To the north-west, at intersection of the Great River and the colossal lake Miquil sits the city of Margush, the most powerful settlement of the lakelands proper. Unlike Acryn, the towns and villages nearby are not technically subjects, but many are dependant on Margush as a trading hub, where the game and fish harvested from the forests and lakes can be placed on a boat to Acryn, or sent westwards upon a different channel. Enormous amounts of wealth pass into the hands of the greatest merchants in name, and in the summer the lake itself is covered in the pleasure barges and skiffs of the great and good, hosting lavish parties and entertaining business clients. Due to the proliferation of these, the tendency over time has been for fishing to be the primary source of food in the winter, and hunting to provide for the summer, also useful for allowing stocks to replenish. A great tradition of crafting has evolved in the lakelands to provide the showy luxuries demanded by the rich, and trade in these to Acryn is considerable.
The Upheaval has had very polarised effects on the two geographies of the lakelands. The great lakes themselves have been largely unaffected, as vistas across the whole of them are easily visible from the taller buildings of the towns and cities. The forests, on the other hand, have become distinctly treacherous, it being very difficult to identify where consensus ends and flux begins. The Wayfinders guild has established an office here, and while it does not have the same monopoly on the talent it does in Acryn, it nevertheless does exceptionally well in the market.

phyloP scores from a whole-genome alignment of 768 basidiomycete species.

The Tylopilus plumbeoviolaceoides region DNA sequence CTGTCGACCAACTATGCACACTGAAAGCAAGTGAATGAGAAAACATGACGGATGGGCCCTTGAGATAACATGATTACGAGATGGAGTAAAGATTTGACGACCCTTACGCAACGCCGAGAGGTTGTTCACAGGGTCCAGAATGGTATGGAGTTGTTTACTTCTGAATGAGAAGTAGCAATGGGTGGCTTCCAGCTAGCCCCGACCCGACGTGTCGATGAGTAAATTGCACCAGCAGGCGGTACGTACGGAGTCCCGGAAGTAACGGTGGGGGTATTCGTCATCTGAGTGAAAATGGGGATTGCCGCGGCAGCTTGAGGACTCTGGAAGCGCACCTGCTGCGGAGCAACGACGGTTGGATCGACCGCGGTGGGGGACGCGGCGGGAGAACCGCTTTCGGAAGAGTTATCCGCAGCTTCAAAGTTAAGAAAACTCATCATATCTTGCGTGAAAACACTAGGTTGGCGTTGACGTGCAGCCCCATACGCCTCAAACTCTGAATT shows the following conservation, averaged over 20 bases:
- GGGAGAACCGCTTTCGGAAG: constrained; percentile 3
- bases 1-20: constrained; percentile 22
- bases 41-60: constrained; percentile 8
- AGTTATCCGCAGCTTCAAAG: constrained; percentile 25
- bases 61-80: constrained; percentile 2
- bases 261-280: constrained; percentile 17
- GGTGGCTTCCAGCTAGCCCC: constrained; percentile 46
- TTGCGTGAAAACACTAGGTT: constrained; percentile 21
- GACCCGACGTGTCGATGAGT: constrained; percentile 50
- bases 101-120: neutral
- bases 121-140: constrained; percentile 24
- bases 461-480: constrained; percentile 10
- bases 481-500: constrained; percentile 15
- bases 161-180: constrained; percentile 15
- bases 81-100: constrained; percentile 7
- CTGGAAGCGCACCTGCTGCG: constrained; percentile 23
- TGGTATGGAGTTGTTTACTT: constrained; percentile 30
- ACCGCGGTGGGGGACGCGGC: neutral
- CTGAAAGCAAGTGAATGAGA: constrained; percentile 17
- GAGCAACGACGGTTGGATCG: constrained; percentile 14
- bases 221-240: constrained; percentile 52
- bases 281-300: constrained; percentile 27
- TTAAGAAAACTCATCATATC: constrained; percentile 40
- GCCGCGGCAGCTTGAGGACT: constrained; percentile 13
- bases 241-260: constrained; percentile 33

If you continue west along the trading roads, Savannah gives way to scrubland, and just as the first hints of desert begin to creep in, you will find yourself at the river of Trantia (flowing down from the lakelands to the southern shore of the continent) and the city of Liarus, gateway to the great central desert. Stretching westwards and south, the central desert was ever a major obstacle to the conduct of trade across the continent – not a complete impediment, but enough to make western wines and finery valuable trade goods on this side, and the artifice and knowledge of Acryn and neighbours valuable on the other. Liarus acts as the staging point for travellers entering the desert on this side, and a relief for those travelling from the other. Since the city sits upon the road that forms the shortest crossing of the desert, even travellers from the north-west and south would often come here before attempting a crossing, the routes from nearer their homes to challenging for all but the hardiest of traders. Since the Upheaval, this has been even more so – the great road forms the only consensus route across the desert, and any other passage is suicide without a wayfinder, and dangerous with all but the very best. The conflux of traders from across the continent means that this is a place where anything can be purchased, and it also acts as something of a hub of diplomacy, with great embassies from all the powerful cities of the continent. On a hill in its center lies the Axia, a great stone on which are drawn the symbols of Aetheyta, a place of great pilgrimage, and a vital part of the city’s success - for a stream of cool water constantly flows from its base, giving life to the city.